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Oldest co-occurrence of Varanus and Python from Africa-first record of squamates from the early Miocene of Moghra Formation, Western Desert, Egypt.


ABSTRACT: Lizard and snake remains from the early Miocene (Burdigalian) of the Moghra Formation, Egypt, are described herein. This material comprises the first fossil remains of squamates recovered from the otherwise rich and well known vertebrate assemblage of Moghra. The material pertains to two different genera, the varanid lizard Varanus and the pythonid snake Python and adds to the so far rather poorly known squamate fossil record from Africa. On the basis of the new remains, Moghra marks the oldest so far described co-occurrence of Varanus and Python in the African continent. The close sympatry of these two genera in the African fossil record is thoroughly analyzed and discussed, a co-existence, which is still widespread in the extant herpetofauna of the continent. Situated rather close to the so called "Levantine Corridor" and dated at the Burdigalian, practically when Afro-Arabia collided with Eurasia, the Moghra squamate assemblage offers the potential of important insights in the biogeography and dispersal events of vertebrate groups during the early Miocene.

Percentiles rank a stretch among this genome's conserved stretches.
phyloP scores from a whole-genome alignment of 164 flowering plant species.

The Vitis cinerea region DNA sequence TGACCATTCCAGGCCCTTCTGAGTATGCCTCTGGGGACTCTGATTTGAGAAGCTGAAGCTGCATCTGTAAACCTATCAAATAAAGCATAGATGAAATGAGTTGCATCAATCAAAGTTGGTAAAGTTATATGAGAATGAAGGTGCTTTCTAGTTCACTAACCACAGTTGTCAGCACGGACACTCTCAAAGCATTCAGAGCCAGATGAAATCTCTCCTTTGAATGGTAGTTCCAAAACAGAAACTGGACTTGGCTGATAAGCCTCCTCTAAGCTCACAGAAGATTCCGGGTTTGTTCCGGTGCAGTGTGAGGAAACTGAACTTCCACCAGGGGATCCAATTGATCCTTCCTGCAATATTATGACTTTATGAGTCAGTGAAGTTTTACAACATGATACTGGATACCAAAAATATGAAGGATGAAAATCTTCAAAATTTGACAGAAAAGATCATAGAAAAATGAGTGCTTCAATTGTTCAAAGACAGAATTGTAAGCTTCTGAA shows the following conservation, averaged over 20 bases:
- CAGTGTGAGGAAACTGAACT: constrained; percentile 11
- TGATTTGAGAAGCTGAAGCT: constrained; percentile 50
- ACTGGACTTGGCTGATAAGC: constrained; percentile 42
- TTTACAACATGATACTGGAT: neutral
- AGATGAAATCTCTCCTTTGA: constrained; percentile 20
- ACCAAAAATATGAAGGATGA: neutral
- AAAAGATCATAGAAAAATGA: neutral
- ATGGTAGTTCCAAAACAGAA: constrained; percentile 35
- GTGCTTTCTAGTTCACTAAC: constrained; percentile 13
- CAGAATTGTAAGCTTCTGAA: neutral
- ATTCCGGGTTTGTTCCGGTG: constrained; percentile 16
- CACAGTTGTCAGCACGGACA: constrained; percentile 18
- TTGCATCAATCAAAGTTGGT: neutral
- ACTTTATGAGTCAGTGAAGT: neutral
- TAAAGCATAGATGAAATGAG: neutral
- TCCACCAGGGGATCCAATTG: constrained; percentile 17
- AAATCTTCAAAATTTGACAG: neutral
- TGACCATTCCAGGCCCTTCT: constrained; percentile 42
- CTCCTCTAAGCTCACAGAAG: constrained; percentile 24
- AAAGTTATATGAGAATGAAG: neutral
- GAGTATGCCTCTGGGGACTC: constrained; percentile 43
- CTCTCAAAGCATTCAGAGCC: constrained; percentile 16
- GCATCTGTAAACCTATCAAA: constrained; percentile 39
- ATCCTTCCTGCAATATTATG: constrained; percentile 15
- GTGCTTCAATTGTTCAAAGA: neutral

SUBMITTER: Georgalis GL 

PROVIDER: S-EPMC7255343 | BioStudies | 2020-01-01

SECONDARY ACCESSION(S): 10.13130/2039-4942/5764

REPOSITORIES: biostudies

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